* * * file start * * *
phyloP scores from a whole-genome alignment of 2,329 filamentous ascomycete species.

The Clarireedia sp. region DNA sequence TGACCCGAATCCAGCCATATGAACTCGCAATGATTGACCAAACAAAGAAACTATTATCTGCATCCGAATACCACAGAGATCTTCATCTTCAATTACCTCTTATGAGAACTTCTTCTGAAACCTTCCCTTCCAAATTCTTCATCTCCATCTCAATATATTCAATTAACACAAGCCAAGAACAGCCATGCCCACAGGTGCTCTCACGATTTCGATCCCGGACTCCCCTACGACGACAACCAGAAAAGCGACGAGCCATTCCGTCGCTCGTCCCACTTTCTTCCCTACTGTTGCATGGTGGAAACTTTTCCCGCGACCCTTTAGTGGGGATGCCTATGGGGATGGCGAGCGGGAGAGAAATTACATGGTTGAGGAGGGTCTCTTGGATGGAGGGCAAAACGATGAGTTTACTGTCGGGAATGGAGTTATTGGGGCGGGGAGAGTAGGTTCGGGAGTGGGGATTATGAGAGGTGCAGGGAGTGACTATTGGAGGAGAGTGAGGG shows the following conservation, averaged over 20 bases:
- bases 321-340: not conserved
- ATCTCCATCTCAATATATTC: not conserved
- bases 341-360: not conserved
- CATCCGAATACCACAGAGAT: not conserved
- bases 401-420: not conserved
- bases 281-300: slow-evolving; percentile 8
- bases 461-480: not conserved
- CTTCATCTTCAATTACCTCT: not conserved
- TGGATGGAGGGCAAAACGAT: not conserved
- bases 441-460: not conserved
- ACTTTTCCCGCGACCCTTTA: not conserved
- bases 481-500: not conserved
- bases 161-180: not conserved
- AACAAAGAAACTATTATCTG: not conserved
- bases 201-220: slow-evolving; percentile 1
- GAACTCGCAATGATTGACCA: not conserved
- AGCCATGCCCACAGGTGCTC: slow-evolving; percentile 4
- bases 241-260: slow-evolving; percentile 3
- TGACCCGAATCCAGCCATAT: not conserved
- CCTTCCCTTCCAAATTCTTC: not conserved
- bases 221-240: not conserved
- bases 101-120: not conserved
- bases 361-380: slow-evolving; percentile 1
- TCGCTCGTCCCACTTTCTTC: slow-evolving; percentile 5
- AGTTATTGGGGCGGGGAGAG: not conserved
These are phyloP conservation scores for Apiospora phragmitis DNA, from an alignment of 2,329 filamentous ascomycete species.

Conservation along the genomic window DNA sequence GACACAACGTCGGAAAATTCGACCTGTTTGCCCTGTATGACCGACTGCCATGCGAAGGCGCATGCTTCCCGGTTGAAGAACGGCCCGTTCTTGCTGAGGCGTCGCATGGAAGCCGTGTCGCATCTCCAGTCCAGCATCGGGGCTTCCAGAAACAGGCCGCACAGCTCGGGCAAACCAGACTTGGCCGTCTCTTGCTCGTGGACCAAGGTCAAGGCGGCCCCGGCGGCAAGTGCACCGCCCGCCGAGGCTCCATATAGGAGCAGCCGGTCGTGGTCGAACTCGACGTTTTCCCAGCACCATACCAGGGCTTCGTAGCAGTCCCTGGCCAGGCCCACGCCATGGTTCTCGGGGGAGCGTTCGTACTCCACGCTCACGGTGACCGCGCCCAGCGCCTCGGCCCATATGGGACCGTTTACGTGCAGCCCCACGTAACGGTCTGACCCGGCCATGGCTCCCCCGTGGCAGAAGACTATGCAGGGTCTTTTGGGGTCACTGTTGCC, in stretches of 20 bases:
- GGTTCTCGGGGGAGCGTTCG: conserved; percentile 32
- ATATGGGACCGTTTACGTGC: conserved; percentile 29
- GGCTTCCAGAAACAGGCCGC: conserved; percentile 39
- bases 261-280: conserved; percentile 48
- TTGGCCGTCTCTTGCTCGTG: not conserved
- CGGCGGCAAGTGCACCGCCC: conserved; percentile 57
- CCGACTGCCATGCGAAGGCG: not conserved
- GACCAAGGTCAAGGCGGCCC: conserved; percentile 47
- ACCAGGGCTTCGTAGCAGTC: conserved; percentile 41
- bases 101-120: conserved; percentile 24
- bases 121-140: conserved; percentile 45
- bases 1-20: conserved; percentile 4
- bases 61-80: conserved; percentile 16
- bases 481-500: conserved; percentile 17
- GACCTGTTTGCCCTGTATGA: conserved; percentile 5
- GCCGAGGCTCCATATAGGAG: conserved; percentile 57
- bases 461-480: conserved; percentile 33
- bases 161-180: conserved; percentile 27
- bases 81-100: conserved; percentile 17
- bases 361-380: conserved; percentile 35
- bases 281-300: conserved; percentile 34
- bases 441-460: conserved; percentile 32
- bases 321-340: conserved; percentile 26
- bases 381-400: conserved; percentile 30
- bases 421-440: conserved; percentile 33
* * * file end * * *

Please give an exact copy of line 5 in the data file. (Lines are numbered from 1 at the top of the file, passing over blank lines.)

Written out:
- bases 341-360: not conserved